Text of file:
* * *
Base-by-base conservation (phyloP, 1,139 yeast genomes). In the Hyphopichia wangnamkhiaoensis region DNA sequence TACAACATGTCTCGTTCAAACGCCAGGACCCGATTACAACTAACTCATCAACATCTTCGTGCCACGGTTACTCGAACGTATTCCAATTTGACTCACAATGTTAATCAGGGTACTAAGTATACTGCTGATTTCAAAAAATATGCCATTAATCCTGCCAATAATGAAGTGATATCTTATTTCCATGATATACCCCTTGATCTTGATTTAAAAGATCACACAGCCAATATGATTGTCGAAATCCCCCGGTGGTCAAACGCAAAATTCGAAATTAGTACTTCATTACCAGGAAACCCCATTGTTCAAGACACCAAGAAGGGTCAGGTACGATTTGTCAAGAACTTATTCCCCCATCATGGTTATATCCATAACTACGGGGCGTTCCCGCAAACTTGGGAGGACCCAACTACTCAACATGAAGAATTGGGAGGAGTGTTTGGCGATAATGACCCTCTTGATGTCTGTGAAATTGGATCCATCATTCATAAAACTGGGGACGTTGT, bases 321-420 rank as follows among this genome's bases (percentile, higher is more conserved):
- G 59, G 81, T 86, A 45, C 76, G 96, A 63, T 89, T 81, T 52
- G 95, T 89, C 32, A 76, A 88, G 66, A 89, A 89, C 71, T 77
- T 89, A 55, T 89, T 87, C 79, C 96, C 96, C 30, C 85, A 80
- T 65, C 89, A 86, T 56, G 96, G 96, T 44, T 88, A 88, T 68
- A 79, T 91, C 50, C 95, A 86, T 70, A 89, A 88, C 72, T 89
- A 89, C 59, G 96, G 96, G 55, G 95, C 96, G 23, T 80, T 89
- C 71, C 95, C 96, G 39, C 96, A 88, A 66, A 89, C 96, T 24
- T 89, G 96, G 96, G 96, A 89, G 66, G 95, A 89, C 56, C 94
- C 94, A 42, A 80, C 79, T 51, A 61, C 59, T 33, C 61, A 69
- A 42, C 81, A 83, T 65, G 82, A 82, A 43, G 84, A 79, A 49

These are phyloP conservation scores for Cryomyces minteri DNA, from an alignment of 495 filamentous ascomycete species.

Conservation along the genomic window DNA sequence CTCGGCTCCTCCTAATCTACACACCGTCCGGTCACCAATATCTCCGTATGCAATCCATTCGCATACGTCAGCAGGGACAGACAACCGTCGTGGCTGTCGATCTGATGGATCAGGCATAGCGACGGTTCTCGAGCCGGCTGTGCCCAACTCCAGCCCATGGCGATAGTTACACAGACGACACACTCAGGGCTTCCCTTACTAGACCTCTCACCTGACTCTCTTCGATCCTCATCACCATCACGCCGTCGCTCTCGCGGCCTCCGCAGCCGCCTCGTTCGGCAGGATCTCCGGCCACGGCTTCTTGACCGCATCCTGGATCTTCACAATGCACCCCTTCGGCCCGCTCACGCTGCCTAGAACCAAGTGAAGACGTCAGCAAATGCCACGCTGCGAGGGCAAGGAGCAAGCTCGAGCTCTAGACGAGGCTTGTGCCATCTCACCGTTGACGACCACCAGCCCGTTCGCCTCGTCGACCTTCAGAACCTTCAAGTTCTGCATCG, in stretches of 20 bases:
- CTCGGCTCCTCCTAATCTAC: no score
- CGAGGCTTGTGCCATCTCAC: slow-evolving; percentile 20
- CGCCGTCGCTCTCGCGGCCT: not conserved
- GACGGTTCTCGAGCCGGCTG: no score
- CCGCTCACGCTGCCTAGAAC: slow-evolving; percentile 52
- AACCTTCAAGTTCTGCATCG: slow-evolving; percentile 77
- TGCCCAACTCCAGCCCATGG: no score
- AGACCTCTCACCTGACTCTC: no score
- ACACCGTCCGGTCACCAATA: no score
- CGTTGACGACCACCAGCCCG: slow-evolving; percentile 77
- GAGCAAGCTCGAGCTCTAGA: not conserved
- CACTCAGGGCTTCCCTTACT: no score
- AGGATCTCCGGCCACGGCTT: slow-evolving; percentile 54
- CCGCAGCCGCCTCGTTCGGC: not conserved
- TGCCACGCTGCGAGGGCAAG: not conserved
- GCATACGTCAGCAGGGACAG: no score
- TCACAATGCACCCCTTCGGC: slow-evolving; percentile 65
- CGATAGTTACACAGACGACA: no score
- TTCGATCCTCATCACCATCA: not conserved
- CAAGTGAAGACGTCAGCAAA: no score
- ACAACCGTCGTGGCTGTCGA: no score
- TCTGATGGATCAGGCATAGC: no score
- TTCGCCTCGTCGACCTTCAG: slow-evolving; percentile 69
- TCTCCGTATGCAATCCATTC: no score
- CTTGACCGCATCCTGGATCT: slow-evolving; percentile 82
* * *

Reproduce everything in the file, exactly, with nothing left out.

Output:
Base-by-base conservation (phyloP, 1,139 yeast genomes). In the Hyphopichia wangnamkhiaoensis region DNA sequence TACAACATGTCTCGTTCAAACGCCAGGACCCGATTACAACTAACTCATCAACATCTTCGTGCCACGGTTACTCGAACGTATTCCAATTTGACTCACAATGTTAATCAGGGTACTAAGTATACTGCTGATTTCAAAAAATATGCCATTAATCCTGCCAATAATGAAGTGATATCTTATTTCCATGATATACCCCTTGATCTTGATTTAAAAGATCACACAGCCAATATGATTGTCGAAATCCCCCGGTGGTCAAACGCAAAATTCGAAATTAGTACTTCATTACCAGGAAACCCCATTGTTCAAGACACCAAGAAGGGTCAGGTACGATTTGTCAAGAACTTATTCCCCCATCATGGTTATATCCATAACTACGGGGCGTTCCCGCAAACTTGGGAGGACCCAACTACTCAACATGAAGAATTGGGAGGAGTGTTTGGCGATAATGACCCTCTTGATGTCTGTGAAATTGGATCCATCATTCATAAAACTGGGGACGTTGT, bases 321-420 rank as follows among this genome's bases (percentile, higher is more conserved):
- G 59, G 81, T 86, A 45, C 76, G 96, A 63, T 89, T 81, T 52
- G 95, T 89, C 32, A 76, A 88, G 66, A 89, A 89, C 71, T 77
- T 89, A 55, T 89, T 87, C 79, C 96, C 96, C 30, C 85, A 80
- T 65, C 89, A 86, T 56, G 96, G 96, T 44, T 88, A 88, T 68
- A 79, T 91, C 50, C 95, A 86, T 70, A 89, A 88, C 72, T 89
- A 89, C 59, G 96, G 96, G 55, G 95, C 96, G 23, T 80, T 89
- C 71, C 95, C 96, G 39, C 96, A 88, A 66, A 89, C 96, T 24
- T 89, G 96, G 96, G 96, A 89, G 66, G 95, A 89, C 56, C 94
- C 94, A 42, A 80, C 79, T 51, A 61, C 59, T 33, C 61, A 69
- A 42, C 81, A 83, T 65, G 82, A 82, A 43, G 84, A 79, A 49

These are phyloP conservation scores for Cryomyces minteri DNA, from an alignment of 495 filamentous ascomycete species.

Conservation along the genomic window DNA sequence CTCGGCTCCTCCTAATCTACACACCGTCCGGTCACCAATATCTCCGTATGCAATCCATTCGCATACGTCAGCAGGGACAGACAACCGTCGTGGCTGTCGATCTGATGGATCAGGCATAGCGACGGTTCTCGAGCCGGCTGTGCCCAACTCCAGCCCATGGCGATAGTTACACAGACGACACACTCAGGGCTTCCCTTACTAGACCTCTCACCTGACTCTCTTCGATCCTCATCACCATCACGCCGTCGCTCTCGCGGCCTCCGCAGCCGCCTCGTTCGGCAGGATCTCCGGCCACGGCTTCTTGACCGCATCCTGGATCTTCACAATGCACCCCTTCGGCCCGCTCACGCTGCCTAGAACCAAGTGAAGACGTCAGCAAATGCCACGCTGCGAGGGCAAGGAGCAAGCTCGAGCTCTAGACGAGGCTTGTGCCATCTCACCGTTGACGACCACCAGCCCGTTCGCCTCGTCGACCTTCAGAACCTTCAAGTTCTGCATCG, in stretches of 20 bases:
- CTCGGCTCCTCCTAATCTAC: no score
- CGAGGCTTGTGCCATCTCAC: slow-evolving; percentile 20
- CGCCGTCGCTCTCGCGGCCT: not conserved
- GACGGTTCTCGAGCCGGCTG: no score
- CCGCTCACGCTGCCTAGAAC: slow-evolving; percentile 52
- AACCTTCAAGTTCTGCATCG: slow-evolving; percentile 77
- TGCCCAACTCCAGCCCATGG: no score
- AGACCTCTCACCTGACTCTC: no score
- ACACCGTCCGGTCACCAATA: no score
- CGTTGACGACCACCAGCCCG: slow-evolving; percentile 77
- GAGCAAGCTCGAGCTCTAGA: not conserved
- CACTCAGGGCTTCCCTTACT: no score
- AGGATCTCCGGCCACGGCTT: slow-evolving; percentile 54
- CCGCAGCCGCCTCGTTCGGC: not conserved
- TGCCACGCTGCGAGGGCAAG: not conserved
- GCATACGTCAGCAGGGACAG: no score
- TCACAATGCACCCCTTCGGC: slow-evolving; percentile 65
- CGATAGTTACACAGACGACA: no score
- TTCGATCCTCATCACCATCA: not conserved
- CAAGTGAAGACGTCAGCAAA: no score
- ACAACCGTCGTGGCTGTCGA: no score
- TCTGATGGATCAGGCATAGC: no score
- TTCGCCTCGTCGACCTTCAG: slow-evolving; percentile 69
- TCTCCGTATGCAATCCATTC: no score
- CTTGACCGCATCCTGGATCT: slow-evolving; percentile 82